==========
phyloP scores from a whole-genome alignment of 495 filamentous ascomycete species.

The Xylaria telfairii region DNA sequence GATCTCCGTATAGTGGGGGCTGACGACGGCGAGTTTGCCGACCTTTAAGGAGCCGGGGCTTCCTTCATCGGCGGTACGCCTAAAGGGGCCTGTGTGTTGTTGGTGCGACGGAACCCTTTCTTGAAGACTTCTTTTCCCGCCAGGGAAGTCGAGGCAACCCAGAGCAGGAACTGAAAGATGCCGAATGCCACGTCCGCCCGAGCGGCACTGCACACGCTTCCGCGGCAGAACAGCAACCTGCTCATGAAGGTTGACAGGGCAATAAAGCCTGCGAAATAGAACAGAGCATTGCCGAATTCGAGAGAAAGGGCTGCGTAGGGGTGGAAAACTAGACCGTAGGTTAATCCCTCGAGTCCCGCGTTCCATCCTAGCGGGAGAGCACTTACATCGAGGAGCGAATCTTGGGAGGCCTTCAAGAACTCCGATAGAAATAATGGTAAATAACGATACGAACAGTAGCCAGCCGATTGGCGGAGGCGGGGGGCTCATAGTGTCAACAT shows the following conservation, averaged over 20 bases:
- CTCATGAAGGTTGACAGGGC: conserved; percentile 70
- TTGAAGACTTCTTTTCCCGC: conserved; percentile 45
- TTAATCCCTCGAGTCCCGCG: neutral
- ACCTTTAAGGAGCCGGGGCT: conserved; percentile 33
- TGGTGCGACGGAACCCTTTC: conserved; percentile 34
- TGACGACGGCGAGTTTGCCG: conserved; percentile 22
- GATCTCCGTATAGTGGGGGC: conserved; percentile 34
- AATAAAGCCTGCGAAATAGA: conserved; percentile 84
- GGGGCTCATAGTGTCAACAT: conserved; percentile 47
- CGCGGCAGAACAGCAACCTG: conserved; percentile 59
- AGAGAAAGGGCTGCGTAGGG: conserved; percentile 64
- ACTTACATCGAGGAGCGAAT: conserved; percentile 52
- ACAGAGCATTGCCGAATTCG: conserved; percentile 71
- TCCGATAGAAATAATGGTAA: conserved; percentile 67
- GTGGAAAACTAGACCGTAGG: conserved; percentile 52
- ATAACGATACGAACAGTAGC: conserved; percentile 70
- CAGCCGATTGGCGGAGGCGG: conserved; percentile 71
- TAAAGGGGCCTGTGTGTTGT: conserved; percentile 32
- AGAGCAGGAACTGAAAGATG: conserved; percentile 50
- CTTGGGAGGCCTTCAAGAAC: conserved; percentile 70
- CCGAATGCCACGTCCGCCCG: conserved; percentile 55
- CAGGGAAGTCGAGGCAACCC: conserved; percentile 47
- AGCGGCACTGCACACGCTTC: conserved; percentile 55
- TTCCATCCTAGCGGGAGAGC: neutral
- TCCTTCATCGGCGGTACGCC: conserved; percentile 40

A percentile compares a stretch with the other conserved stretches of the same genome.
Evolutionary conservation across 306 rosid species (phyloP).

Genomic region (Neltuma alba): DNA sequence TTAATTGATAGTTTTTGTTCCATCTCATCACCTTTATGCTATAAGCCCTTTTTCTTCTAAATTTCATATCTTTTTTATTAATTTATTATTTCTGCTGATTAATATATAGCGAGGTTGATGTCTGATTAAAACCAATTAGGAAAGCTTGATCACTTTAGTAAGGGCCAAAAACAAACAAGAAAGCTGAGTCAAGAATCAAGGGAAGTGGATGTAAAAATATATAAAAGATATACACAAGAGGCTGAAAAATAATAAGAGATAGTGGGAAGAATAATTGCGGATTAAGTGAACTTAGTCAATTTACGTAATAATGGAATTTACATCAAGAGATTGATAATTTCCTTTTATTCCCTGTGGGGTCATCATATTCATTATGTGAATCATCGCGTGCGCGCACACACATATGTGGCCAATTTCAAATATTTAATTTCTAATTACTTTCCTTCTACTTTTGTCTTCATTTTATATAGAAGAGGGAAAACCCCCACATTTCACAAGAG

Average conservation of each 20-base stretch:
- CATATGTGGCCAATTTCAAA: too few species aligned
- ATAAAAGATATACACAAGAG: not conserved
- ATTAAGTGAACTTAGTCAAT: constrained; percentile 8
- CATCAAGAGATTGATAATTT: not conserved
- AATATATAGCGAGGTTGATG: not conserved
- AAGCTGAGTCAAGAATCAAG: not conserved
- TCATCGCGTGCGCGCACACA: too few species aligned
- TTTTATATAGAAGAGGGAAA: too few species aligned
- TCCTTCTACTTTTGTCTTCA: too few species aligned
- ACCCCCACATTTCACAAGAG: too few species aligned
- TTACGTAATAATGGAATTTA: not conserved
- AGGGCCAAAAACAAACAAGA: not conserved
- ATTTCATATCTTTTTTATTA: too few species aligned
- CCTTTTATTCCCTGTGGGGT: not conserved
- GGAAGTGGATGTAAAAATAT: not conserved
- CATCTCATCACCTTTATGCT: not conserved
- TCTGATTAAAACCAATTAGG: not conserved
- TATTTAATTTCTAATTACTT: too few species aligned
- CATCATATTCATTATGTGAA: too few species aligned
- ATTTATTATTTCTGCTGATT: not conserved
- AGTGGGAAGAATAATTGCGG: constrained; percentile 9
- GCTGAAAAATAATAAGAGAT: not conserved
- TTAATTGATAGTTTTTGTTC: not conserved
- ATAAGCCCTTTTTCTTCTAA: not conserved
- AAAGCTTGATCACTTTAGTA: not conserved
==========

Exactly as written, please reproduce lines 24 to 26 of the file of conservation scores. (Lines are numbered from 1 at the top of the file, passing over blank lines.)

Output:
- CAGGGAAGTCGAGGCAACCC: conserved; percentile 47
- AGCGGCACTGCACACGCTTC: conserved; percentile 55
- TTCCATCCTAGCGGGAGAGC: neutral